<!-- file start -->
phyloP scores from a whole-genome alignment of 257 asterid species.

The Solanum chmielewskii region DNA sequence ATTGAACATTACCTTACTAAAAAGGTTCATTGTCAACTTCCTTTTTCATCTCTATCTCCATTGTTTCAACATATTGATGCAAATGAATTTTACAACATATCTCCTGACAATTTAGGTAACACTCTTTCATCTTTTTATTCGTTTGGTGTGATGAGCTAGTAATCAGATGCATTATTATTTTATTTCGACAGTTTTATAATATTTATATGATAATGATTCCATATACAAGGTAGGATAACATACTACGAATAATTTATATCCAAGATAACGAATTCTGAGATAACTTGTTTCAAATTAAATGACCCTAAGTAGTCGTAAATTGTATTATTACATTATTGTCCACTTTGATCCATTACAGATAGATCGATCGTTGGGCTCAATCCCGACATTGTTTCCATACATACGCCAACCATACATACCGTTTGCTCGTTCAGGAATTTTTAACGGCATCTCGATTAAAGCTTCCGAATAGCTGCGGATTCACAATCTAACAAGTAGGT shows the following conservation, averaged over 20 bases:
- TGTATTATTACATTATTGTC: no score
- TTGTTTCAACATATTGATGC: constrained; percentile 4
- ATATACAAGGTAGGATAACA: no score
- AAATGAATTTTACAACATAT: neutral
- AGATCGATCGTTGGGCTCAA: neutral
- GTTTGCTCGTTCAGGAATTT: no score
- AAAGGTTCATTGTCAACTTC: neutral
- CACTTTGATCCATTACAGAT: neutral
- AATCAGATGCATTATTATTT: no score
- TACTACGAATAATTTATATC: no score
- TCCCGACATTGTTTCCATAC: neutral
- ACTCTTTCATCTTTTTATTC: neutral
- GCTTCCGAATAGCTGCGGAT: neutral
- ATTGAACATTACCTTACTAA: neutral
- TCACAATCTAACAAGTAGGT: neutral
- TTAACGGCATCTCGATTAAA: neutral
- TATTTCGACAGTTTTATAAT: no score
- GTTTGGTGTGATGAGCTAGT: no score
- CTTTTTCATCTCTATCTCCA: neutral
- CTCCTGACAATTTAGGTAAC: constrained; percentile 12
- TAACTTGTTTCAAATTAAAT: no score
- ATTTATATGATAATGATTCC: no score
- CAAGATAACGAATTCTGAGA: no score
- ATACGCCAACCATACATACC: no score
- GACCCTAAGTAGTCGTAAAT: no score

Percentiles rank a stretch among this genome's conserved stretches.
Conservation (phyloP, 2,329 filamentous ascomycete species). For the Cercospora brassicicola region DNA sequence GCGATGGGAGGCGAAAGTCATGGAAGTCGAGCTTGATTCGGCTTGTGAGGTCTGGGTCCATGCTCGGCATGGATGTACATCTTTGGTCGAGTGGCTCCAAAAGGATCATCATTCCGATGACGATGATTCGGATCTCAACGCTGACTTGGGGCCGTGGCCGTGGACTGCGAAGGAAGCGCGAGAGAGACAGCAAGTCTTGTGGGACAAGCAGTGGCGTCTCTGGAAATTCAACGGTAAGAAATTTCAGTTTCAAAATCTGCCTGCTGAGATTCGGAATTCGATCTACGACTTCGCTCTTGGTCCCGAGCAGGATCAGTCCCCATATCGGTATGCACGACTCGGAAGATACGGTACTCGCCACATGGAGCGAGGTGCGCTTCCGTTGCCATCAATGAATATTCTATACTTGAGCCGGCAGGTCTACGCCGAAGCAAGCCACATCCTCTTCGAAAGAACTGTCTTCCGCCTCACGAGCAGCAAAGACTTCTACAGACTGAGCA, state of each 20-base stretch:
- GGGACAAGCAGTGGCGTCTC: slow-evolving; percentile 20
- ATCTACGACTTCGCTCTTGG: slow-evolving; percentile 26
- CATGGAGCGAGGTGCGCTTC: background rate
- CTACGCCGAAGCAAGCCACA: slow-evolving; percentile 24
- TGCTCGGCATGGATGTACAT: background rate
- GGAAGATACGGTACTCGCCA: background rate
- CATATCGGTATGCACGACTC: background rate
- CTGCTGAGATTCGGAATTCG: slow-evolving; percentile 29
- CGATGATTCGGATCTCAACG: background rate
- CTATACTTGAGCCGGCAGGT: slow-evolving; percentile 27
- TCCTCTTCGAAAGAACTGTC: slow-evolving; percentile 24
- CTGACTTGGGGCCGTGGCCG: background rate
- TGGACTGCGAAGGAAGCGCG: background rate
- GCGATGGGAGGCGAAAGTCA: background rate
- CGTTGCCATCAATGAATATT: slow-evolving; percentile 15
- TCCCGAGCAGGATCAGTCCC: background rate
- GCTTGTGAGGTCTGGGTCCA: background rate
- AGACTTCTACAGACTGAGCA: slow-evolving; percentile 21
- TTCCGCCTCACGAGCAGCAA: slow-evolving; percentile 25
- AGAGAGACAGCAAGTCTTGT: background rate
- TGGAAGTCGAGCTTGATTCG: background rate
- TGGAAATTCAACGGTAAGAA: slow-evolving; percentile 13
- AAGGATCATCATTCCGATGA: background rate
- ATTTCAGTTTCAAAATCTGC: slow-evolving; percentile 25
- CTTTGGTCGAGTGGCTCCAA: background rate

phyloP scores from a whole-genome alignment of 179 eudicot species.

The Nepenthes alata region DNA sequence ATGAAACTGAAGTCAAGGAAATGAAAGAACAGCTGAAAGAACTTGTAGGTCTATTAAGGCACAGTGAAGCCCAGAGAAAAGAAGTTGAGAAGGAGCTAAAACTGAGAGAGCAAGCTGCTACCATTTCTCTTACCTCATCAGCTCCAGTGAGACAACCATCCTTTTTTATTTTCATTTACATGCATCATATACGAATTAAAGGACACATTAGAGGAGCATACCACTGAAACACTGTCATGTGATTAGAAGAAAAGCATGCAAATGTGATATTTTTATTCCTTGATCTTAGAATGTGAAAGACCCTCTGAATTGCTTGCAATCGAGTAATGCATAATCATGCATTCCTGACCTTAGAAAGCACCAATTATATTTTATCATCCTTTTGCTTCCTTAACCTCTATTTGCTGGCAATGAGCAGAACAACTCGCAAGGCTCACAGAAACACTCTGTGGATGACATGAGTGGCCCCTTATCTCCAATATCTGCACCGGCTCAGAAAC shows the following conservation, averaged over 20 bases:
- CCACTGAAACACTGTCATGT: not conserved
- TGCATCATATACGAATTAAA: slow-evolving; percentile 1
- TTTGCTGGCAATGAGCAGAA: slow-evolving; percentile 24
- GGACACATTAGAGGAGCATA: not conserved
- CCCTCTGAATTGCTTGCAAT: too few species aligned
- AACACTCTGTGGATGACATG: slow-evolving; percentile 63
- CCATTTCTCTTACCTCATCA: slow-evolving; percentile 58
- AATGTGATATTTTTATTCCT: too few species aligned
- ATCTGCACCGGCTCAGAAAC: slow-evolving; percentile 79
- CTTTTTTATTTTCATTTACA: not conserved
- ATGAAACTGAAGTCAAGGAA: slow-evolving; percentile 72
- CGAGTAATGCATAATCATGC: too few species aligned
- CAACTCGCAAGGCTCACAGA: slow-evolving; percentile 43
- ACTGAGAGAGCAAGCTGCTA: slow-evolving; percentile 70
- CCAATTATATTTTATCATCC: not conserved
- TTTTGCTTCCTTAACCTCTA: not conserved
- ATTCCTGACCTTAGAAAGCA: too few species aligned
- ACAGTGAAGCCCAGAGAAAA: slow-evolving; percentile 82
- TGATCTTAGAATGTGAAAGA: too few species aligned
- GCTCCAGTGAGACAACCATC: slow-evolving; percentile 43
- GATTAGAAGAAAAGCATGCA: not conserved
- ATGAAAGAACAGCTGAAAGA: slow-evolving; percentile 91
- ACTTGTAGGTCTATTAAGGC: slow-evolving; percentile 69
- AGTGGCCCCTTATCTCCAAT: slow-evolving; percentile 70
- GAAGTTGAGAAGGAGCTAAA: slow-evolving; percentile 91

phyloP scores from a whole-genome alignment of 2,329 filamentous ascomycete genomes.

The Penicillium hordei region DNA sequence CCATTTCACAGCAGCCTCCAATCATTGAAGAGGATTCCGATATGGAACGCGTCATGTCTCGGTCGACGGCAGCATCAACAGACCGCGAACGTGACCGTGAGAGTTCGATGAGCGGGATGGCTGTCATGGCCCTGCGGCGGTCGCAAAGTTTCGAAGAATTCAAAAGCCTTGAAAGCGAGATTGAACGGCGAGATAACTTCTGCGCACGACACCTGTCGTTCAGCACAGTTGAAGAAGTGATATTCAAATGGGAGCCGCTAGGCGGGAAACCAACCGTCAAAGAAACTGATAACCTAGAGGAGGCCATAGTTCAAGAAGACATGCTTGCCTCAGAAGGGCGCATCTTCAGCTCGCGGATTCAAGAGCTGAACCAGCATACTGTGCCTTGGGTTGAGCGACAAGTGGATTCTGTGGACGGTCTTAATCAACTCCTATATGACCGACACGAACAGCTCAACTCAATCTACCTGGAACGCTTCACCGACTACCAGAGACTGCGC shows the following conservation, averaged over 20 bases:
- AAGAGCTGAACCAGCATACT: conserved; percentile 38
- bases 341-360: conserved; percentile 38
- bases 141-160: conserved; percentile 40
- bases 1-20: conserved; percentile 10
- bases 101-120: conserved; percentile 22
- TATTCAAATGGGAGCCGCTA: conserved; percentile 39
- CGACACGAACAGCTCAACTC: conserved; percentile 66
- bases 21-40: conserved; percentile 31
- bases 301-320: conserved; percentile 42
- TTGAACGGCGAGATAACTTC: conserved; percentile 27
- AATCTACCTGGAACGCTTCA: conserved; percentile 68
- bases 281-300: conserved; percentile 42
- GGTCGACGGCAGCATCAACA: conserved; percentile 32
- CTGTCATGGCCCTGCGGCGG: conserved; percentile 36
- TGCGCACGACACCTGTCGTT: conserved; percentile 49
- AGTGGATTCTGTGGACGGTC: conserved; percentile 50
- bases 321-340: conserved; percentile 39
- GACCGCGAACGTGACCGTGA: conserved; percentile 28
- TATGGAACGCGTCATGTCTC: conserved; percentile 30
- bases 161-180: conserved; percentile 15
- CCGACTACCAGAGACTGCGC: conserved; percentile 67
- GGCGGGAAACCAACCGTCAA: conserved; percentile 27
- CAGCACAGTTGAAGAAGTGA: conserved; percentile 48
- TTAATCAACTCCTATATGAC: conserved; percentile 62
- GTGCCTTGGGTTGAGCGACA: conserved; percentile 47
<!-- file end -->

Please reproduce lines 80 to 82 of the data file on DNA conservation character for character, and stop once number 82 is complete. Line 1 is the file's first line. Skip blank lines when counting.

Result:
- AGTGGCCCCTTATCTCCAAT: slow-evolving; percentile 70
- GAAGTTGAGAAGGAGCTAAA: slow-evolving; percentile 91

phyloP scores from a whole-genome alignment of 2,329 filamentous ascomycete genomes.